We bought some beef shanks the other day (I know, I know, it should be veal but PRICE!) and decided to revisit this favorite in the cold and rainy weather. I’ve blogged it before, once long ago, and the original comes from chef Mark Strausman, owner of the hit restaurant Campagna in New York City, from his 1999 recipe book The Campagna Table. I don’t know what prompted me to buy the book waaay back when (book is ©1999, when I got it….?). Maybe it was when we decided to get on the Mediterranean Diet thing, thereby justifying consumption of delicious olive oil and red wind – or when we finally got a decent-operating electric range in the condo? But now cooking with GAS works so much better, and the Christmas-treat enameled dutch-oven is WOOT! Anyhow the basics:
4 veal shanks, cut 1 1/2 to 2 inches thick
Coarse salt and freshly ground pepper
1/2 cup all-purpose flour, for dredging
1/4 cup vegetable oil
1 tablespoon extra-virgin olive oil
1 small carrot, cut into 1/4-inch dice
1 stalk celery, cut into 1/4-inch dice
1 small red onion, cut into 1/4-inch dice
1 cup milled or crushed canned Italian plum tomatoes
2 cups dry red wine
2 cups veal stock, Homemade Chicken Stock, or low-sodium canned broth
1 teaspoon chopped fresh thyme
1 teaspoon chopped fresh sage
1 teaspoon chopped fresh oregano
1/2 teaspoon freshly grated lemon zest
Step 1 – Preheat the oven to 325 degrees. Sprinkle the veal shanks with salt and pepper. Spread about 1/2 cup flour on a plate, and dredge the shanks in flour, shaking off any excess.
Step 2 – In a heavy ovenproof pot with a lid, heat vegetable oil over medium heat. Add the shanks, and cook until lightly browned on both sides, turning once. Transfer to a plate, and turn off the heat. Using paper towels, carefully wipe out the pot.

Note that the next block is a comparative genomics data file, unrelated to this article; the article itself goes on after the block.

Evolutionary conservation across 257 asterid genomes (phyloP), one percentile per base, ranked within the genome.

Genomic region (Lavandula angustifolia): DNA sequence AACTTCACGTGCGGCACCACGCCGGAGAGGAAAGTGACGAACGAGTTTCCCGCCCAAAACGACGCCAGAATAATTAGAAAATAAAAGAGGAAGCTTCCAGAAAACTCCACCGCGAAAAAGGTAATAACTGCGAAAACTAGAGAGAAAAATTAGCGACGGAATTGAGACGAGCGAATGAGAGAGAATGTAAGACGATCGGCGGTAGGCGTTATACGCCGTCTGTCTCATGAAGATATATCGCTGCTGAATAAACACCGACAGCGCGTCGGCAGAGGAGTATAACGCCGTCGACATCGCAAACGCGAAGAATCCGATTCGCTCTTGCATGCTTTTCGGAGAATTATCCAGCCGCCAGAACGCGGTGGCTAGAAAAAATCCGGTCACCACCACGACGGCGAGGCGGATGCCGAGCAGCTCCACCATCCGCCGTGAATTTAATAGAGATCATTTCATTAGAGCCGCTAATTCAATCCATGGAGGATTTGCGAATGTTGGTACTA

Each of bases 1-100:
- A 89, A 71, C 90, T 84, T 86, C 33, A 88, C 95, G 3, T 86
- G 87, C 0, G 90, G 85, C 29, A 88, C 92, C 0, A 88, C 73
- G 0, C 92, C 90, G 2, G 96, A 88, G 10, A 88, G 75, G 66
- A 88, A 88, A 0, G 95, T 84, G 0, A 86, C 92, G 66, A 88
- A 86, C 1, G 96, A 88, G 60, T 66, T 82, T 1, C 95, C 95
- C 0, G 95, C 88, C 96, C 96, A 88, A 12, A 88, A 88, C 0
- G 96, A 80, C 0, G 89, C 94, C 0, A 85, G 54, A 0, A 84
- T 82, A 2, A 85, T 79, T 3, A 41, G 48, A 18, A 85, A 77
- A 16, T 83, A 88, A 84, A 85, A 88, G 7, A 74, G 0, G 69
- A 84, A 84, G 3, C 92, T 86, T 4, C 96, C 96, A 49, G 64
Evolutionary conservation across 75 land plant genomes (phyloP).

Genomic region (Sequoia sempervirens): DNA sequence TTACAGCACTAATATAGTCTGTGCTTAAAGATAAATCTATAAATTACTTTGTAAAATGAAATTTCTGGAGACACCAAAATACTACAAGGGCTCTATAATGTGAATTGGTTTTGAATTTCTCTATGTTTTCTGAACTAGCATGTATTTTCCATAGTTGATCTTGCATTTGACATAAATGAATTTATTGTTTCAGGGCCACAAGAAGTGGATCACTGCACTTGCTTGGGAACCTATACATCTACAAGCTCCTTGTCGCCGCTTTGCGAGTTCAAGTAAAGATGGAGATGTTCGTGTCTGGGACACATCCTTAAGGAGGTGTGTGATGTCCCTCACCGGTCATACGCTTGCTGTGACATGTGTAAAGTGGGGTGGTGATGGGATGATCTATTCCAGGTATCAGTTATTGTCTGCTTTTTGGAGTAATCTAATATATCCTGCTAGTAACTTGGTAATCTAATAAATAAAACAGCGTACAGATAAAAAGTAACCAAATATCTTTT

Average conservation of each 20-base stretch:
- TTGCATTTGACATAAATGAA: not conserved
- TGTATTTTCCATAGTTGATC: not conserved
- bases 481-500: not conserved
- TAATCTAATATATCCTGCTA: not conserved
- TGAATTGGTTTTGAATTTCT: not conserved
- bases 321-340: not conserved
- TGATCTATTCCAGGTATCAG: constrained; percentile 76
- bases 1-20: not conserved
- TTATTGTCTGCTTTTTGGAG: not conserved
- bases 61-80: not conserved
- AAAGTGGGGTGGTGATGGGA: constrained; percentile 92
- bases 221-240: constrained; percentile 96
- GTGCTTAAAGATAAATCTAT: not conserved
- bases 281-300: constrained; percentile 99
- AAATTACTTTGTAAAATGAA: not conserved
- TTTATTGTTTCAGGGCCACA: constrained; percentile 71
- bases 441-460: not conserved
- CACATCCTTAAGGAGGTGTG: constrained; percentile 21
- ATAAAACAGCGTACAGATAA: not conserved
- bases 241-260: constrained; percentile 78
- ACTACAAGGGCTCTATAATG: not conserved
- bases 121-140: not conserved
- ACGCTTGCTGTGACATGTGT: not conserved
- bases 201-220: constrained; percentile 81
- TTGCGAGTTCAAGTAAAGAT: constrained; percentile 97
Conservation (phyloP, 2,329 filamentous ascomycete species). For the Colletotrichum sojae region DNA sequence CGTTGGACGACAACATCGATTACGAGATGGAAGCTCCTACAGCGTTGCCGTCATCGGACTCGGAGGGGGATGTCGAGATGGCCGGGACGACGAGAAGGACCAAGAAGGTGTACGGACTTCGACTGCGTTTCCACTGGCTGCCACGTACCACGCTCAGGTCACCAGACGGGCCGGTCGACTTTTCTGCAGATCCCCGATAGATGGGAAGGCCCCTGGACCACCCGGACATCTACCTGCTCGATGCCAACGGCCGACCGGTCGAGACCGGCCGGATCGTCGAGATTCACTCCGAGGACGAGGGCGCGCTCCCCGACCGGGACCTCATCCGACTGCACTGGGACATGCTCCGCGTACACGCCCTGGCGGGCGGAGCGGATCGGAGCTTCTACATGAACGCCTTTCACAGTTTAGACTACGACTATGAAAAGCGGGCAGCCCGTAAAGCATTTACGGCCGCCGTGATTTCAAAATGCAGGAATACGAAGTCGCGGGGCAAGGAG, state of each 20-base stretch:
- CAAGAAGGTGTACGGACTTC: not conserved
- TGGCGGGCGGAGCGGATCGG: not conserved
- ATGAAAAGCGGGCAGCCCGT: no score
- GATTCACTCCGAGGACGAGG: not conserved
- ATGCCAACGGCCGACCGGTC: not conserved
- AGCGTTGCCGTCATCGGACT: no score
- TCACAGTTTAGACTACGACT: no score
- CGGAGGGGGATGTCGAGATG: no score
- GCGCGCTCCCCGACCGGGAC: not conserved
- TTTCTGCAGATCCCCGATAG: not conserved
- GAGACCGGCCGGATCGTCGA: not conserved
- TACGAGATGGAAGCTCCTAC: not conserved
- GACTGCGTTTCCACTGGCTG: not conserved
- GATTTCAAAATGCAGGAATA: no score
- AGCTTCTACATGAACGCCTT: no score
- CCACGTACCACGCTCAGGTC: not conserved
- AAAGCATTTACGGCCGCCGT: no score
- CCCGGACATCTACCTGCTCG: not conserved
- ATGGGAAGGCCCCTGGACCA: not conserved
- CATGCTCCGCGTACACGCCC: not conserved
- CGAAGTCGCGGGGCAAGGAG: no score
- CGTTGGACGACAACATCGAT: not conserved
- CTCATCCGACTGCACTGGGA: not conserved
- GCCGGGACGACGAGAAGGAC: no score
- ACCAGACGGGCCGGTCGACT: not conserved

Step 3 – Add olive oil to pot, and heat over medium heat. Add carrot, celery, and onion, and cook until the onion is wilted, about 3 minutes. Add the shanks and tomatoes, wine, stock, thyme, sage, or oregano, zest, and salt and pepper to taste, and bring to a simmer.
Cover, and bake about 2 1/2 hours, until the veal is very tender. Taste for salt and pepper, and serve immediately.
In other news a recently dead actor is Media-Mourned. He made a financially-fabulous living constantly pretending to be somebody other than himself, and FOOLING other people into believing that the projected persona was legit. Hahaha, suckers, it’s all retail sales of another stripe. Mass-media dramatic acting is a kind of hyper-celebrity based on pseudo creativity that’s not on the same level as painting or music – or even dance – or what those things have become in the 21st Century, conflating a public worship of “Celebrity” that has damning ironic tendencies for the mentally average shlub with a good jaw-line or a woman with an awkwardly attractive physique. After many years working in theater I’m not at all surprised about the heroin because for some actors certain drugs really do help to improve the necessary projection of “otherness” and “edginess” they desperately need and seek to impress-with – the “edginess” that is often a part of making the sale, as it were. So now dead is dead.